The following sorts of melds are allowed:-

Note that it is possible to use twos in paired or triple sequences and that suits have no relevance in such sequences.

A wild card must always represent the card which makes the strongest meld. For example if you play Joker, 8, 9 as a run of three, then the Joker must be a 10 and if the 8 and 9 are the same suit then the Joker is also 'in suit'.

The first player to dispose of all of his cards receives two points, the second player one point. The third player becomes the dealer for the next hand; the fourth and fifth placed players receive no points. In the next hand, the fourth and fifth placed players each have to discard their highest ranking card. The first placed player takes whichever card he wants and the second placed player takes the other. The first and second placed players then each discard any one card they do not want, initially concealing the cards until both are discarded. The fourth placed player chooses one of the cards and takes it into his hand and the fifth placed player takes the remaining card. Play then resumes as in the first hand with the dealer leading any kind of meld.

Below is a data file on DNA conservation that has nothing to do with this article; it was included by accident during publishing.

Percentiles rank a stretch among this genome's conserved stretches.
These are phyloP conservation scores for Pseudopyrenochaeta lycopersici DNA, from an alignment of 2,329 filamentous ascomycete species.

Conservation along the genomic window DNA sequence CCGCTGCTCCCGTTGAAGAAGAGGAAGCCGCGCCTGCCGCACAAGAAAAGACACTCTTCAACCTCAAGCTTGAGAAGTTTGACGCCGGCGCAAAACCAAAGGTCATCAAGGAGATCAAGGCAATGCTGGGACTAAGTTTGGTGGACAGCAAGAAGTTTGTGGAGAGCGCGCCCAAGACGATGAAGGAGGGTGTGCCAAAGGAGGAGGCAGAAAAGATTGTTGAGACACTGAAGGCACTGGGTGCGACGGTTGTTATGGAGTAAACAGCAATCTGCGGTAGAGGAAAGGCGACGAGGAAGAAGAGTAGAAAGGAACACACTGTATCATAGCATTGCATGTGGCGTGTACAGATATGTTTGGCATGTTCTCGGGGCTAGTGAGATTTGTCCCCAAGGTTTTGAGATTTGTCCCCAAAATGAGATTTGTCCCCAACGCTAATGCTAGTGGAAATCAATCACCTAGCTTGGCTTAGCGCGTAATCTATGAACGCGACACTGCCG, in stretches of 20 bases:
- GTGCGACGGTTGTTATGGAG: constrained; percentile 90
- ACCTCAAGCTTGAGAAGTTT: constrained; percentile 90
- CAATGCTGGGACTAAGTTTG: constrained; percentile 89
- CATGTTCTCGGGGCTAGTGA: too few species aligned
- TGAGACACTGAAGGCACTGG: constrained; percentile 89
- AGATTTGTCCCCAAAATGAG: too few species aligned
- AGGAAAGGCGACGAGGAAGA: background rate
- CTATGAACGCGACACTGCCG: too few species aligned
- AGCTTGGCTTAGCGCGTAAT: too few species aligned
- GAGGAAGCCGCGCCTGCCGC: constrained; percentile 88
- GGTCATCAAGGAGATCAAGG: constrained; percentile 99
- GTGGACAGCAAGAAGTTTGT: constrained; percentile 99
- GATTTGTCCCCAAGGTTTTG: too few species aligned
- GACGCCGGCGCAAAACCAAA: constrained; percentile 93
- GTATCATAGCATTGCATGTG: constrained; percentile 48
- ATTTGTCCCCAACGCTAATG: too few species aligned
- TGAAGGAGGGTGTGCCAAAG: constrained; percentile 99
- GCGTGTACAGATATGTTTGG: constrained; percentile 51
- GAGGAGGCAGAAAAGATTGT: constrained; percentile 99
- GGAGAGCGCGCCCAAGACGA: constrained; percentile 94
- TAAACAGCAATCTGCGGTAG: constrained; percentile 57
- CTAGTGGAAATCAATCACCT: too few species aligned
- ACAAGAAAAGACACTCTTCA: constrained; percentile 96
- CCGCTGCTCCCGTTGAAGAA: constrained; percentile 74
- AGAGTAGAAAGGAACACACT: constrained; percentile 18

For the purposes of BGA continuous pits tournaments, the same five players are required to play a minimum of ten hands together. There is no maximum limit set. Once one or more players decide to quit, the score sheet must be ruled off and all players sign to show that the scores are correct. If a player chooses to quit before ten hands are played, but the others remain, then that player's score will be frozen and his replacement will start again at zero. A player's score will be assumed to apply over all hands played in that game even if that player did not play every hand.

Prizes may be awarded for most points and for best percentage assuming that at least 4 games of at least 10 hands each are played by that player.

Specimen Hands